Analysis: Rona looks outside the big box for a turnaround

Sun Jul 22, 2012 5:12pm EDT
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By Allison Martell

BOUCHERVILLE, Quebec (Reuters) - Rona Inc, Canada's home-grown answer to Home Depot Inc and Lowe's Cos Inc, has built its turnaround plan around a bold theory: the golden age of the big box store is ending.

For years, Rona organized its business around cracking the big box market. Now, facing sluggish consumer confidence and smarting from falling sales at established stores, it is closing or splitting up 23 of its 79 biggest outlets.

Luc Rodier, Rona's executive vice president for retail, says the novelty and excitement of bigger formats has worn off for consumers, and the performance of Rona's smaller stores shows customers want to shop in smaller outlets, closer to home.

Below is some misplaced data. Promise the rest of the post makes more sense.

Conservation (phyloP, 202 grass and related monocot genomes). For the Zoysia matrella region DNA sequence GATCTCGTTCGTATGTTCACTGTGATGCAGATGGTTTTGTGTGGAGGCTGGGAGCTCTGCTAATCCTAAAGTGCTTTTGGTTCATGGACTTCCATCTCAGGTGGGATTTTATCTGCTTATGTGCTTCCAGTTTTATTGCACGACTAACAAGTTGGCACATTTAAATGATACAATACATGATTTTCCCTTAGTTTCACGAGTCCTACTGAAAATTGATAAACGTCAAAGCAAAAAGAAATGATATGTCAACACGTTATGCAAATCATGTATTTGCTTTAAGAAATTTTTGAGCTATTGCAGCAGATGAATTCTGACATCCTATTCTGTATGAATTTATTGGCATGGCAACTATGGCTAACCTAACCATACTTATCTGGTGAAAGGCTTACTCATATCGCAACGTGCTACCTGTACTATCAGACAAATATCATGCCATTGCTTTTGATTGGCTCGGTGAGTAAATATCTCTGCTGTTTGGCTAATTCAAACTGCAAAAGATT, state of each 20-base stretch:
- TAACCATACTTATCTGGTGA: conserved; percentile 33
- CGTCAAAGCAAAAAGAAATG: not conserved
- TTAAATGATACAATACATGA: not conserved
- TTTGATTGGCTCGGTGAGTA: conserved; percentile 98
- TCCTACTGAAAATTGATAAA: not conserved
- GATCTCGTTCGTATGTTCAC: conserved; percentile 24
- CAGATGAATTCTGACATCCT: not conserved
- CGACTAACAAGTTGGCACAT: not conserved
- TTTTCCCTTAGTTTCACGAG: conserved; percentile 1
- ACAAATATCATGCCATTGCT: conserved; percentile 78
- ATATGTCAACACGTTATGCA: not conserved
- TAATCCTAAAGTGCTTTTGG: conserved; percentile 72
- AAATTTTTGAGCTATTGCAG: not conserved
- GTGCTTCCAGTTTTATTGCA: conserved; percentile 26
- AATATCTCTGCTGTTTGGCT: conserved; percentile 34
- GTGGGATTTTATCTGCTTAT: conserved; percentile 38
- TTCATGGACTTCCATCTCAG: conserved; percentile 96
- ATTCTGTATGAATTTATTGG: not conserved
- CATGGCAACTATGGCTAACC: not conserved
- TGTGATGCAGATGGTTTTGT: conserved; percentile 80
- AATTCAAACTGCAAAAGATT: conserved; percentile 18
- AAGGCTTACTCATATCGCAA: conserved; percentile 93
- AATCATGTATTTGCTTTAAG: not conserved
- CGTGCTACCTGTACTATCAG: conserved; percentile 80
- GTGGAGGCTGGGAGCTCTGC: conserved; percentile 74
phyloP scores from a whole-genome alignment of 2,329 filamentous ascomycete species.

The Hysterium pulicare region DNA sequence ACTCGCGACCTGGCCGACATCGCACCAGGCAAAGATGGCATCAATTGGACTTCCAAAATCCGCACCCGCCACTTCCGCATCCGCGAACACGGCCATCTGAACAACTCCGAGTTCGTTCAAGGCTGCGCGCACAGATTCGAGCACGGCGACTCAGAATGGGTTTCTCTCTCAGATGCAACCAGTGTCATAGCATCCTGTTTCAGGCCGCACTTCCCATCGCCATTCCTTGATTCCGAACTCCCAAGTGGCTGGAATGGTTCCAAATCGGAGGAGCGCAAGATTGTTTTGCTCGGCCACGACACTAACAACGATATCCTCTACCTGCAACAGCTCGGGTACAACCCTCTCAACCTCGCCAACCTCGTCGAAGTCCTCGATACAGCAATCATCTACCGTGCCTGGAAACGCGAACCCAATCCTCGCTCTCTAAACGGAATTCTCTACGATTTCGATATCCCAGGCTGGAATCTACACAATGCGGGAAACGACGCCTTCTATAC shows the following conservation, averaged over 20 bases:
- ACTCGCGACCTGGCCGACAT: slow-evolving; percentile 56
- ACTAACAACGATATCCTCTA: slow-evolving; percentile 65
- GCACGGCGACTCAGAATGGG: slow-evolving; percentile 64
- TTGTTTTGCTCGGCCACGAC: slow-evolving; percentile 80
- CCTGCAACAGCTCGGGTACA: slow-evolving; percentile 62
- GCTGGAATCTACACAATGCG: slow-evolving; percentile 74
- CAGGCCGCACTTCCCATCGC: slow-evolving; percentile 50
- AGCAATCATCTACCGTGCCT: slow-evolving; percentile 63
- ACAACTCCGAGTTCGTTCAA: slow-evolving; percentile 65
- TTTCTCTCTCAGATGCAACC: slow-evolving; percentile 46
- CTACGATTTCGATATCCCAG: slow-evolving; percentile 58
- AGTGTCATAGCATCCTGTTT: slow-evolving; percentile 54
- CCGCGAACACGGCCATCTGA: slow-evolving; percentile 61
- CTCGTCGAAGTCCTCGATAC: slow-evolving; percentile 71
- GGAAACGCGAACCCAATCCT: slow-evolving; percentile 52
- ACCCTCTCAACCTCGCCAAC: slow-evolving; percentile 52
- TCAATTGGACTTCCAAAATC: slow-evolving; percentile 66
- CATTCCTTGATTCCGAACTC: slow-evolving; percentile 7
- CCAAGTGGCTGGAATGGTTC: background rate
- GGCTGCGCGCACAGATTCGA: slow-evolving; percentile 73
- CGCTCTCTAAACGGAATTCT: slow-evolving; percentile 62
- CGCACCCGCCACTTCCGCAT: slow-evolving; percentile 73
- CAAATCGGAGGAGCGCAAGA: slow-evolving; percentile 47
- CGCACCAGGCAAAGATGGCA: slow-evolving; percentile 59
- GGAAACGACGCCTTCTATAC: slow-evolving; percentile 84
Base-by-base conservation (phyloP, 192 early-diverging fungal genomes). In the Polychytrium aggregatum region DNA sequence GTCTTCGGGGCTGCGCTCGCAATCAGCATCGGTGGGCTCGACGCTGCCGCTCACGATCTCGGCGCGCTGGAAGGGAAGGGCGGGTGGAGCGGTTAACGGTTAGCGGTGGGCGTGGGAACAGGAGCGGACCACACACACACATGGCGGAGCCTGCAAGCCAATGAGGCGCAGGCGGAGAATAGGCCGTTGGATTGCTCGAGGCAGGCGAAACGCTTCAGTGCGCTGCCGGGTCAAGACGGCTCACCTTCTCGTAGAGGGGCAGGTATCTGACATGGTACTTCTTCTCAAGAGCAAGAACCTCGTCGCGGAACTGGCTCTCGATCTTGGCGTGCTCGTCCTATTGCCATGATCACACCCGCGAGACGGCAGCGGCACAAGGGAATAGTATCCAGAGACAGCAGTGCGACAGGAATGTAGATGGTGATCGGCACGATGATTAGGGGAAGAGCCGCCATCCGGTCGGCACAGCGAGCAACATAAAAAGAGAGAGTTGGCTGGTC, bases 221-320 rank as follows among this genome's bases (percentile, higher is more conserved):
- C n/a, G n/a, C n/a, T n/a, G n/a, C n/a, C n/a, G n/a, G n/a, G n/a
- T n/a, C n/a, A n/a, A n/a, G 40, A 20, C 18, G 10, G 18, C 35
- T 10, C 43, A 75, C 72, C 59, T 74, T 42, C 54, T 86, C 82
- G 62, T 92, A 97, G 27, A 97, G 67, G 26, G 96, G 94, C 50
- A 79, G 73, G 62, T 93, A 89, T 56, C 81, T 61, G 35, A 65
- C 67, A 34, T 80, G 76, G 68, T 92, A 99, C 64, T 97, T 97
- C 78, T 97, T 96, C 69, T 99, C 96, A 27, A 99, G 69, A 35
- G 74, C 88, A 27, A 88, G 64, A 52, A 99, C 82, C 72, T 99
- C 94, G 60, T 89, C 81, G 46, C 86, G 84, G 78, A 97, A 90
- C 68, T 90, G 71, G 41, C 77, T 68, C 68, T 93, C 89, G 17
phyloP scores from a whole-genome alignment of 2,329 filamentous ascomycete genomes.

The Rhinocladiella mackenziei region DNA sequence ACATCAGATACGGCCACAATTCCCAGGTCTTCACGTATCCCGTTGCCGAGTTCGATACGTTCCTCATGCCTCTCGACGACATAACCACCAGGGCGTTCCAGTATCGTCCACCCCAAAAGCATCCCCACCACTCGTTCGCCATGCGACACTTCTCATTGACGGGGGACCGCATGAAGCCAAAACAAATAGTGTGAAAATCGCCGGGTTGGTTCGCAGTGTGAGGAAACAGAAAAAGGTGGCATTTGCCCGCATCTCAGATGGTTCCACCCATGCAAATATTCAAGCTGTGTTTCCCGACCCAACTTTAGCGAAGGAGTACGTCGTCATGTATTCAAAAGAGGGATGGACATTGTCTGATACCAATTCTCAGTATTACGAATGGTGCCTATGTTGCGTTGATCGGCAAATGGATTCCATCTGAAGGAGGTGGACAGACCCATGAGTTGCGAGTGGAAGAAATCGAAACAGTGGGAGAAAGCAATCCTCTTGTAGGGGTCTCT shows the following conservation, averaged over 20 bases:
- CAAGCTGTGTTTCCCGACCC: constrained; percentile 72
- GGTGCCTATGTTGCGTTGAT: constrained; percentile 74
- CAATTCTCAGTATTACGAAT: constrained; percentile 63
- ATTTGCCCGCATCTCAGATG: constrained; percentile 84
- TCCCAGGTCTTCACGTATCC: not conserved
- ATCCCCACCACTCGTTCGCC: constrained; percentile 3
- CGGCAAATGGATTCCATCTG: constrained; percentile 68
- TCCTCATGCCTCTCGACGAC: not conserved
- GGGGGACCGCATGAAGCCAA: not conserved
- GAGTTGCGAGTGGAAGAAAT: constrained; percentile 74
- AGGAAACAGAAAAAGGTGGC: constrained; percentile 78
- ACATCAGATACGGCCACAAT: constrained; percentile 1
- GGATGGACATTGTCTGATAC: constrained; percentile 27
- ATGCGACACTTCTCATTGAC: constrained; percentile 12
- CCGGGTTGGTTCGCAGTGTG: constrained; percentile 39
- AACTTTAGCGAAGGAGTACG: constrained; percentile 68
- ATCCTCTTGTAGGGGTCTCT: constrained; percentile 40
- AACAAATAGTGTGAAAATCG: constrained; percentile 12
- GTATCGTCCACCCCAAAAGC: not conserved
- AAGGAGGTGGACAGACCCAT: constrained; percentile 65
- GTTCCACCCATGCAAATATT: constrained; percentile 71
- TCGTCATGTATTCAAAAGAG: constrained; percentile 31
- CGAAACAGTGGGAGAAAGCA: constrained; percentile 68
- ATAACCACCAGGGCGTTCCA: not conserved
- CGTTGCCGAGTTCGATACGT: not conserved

Under a strategic plan announced in February, Rona is opening more "satellite" and "proximity" outlets that run 5,000 to 35,000 square feet, rather than the 100,000 square feet-plus found at most big boxes.

"A nice 100,000 square feet at peak season, it's phenomenal. At low season, it's a big box," Rodier says. "It's a big building."

He says shoppers can get lost in such a big space, and that's a turn-off.

"I can put 60, 70 people on the floor and you'll say, there's nobody here - when we know that our customers are looking for expertise and service."

At stake is Rona's slender lead over Home Depot in Canada. According to its own data, last year it still held the largest share of the hardware and home improvement market at 19 percent, ahead of Home Depot's 16 percent.   Continued...

Robert Dutton, president and chief executive officer of Rona Inc. speaks during their annual general meeting in Boucherville, Quebec, May 9, 2012. REUTERS/Christinne Muschi